In 701 BC, the Assyrian king Sennacherib invaded Judah. Many cities fell to the invading army, including the southern city of Lachish mentioned in 2 Kings 18.13-17. After a siege, the city was captured by the Assyrians, and several archaeological finds are consistent with this event.
At the site of Lachish, archaeologists have uncovered arrowheads, a siege ramp, a counter-ramp, the crest of a helmet, and a chain used by the defenders against the siege ram. At the site of the ancient Assyrian city of Nineveh (northern Iraq), a relief sculpture depicting the capture of Lachish was retrieved from the palace of Sennacherib and is currently displayed in the British Museum.
4. Samaritan Captivity
Samaria fell to the Assyrians in 722 BC. Assyrian records claim that King Sargon II captured 27,290 prisoners and took them into exile to different locations, including Halah and Habor and other places under Assyrian control.
This account is confirmed in 2 Kings 17.6 and further supported by material evidence. At these Mesopotamian sites, archaeologists have unearthed examples of ostraca (pottery fragments with writing on their surface) listing Israelite names.
5. Deir ‘Alla Inscription
During the Exodus, the Israelites passed through the Sinai Peninsula into Transjordania and came in touch with the kingdoms of Edom and Moab. In Numbers 22, there is an account where the king of Moab, distressed by the presence of the Israelites, requests a prophet named Balaam to curse the people of Israel.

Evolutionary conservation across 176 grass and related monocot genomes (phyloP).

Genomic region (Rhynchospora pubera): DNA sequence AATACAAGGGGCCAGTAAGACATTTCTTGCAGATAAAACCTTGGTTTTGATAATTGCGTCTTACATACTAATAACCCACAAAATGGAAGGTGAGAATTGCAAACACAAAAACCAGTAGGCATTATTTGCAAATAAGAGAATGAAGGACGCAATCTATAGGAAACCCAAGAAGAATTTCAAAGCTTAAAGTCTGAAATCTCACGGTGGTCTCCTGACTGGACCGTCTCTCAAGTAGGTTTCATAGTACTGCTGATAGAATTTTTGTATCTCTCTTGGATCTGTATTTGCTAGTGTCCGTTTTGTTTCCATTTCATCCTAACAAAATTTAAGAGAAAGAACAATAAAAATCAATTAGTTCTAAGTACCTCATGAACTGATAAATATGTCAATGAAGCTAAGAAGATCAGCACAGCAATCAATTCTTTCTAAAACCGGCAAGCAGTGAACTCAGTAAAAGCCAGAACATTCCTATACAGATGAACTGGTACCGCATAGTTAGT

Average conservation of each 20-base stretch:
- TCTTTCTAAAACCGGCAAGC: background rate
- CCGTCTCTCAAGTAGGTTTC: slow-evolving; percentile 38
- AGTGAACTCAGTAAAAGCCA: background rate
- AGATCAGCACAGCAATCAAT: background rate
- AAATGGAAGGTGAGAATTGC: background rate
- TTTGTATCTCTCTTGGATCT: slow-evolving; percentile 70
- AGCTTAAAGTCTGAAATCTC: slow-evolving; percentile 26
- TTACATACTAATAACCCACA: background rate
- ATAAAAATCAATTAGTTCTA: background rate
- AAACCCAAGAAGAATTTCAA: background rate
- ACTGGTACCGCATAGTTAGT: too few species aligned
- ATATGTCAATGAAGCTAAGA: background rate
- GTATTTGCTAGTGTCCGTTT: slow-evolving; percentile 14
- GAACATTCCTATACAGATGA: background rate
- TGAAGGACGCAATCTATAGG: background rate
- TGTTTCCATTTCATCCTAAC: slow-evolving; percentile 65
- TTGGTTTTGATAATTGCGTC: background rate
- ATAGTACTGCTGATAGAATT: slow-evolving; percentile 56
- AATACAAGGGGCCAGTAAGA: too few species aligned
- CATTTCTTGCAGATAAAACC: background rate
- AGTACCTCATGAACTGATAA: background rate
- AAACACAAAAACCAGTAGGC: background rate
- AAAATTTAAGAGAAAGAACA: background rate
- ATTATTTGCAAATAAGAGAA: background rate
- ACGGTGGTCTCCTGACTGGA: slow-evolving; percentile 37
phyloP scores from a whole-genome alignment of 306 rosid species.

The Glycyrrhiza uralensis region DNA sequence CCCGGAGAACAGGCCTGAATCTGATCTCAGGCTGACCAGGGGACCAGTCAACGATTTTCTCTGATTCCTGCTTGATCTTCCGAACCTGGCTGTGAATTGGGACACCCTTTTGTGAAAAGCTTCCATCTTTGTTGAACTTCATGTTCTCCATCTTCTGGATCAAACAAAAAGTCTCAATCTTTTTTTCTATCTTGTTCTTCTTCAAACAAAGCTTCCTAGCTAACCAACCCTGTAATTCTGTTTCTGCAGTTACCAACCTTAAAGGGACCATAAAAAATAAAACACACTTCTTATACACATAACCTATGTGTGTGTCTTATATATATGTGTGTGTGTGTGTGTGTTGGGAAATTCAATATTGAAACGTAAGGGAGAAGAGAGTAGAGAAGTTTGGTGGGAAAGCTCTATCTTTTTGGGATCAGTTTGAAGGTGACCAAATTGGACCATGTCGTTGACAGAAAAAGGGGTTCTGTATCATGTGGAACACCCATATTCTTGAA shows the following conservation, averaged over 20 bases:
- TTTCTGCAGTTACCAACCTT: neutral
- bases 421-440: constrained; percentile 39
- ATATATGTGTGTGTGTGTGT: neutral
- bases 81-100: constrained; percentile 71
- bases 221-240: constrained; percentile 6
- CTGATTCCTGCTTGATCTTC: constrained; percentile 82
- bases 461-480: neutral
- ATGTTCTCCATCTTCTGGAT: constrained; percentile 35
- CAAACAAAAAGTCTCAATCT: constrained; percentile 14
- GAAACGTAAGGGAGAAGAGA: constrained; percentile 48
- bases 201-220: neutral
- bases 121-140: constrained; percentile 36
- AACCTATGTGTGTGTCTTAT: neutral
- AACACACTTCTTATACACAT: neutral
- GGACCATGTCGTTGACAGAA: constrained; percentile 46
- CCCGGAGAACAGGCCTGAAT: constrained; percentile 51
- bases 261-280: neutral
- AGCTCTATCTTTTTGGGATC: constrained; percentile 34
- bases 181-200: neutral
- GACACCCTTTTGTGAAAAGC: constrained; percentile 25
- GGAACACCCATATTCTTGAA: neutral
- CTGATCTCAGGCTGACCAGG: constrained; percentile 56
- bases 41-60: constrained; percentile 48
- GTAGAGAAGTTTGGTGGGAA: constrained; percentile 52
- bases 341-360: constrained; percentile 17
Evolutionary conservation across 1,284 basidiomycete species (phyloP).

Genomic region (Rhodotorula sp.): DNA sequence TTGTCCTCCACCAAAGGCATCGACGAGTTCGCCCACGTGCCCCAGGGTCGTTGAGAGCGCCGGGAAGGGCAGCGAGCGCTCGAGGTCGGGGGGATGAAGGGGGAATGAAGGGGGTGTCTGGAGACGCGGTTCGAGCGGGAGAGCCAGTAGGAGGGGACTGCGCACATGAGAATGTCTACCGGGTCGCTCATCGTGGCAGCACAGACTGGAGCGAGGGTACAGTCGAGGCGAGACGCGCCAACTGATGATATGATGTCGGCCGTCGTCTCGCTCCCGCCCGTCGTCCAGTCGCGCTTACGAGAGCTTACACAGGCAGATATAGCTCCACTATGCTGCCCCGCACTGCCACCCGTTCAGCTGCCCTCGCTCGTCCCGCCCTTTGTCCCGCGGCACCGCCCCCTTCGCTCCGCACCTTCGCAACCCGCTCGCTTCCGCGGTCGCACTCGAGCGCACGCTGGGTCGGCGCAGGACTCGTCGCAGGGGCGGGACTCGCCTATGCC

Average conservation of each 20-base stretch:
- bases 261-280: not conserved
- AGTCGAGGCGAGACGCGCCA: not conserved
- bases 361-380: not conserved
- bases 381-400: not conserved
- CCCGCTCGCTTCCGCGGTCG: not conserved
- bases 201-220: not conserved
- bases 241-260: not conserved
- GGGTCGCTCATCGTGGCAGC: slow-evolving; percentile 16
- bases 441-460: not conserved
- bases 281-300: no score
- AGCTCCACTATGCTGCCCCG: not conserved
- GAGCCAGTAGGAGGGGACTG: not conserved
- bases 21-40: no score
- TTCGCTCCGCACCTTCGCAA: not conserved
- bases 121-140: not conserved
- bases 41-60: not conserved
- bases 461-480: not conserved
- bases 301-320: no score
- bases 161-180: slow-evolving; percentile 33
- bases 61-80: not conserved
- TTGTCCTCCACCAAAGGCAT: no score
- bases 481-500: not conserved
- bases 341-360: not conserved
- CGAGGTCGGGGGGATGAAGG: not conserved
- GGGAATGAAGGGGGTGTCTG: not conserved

About 8 kilometers (5 mi) from the Jordan river, a late sanctuary dated to the Bronze Age was excavated. This site is known as Deir ‘Alla. An ancient Aramaic inscription has been retrieved from the site, containing the prophetic curse of Balaam.
The inscription describes a divine vision anticipating the destruction and punishment of the “Malevolent Gods.” It also employs the expression “Shaddai gods,” which resembles the Biblical El Shaddai, “God Almighty.” The title mentioned in the text reads, “The misfortunes of the Book of Balaam, son of Beor.”
6. Ketef Hinnom Amulets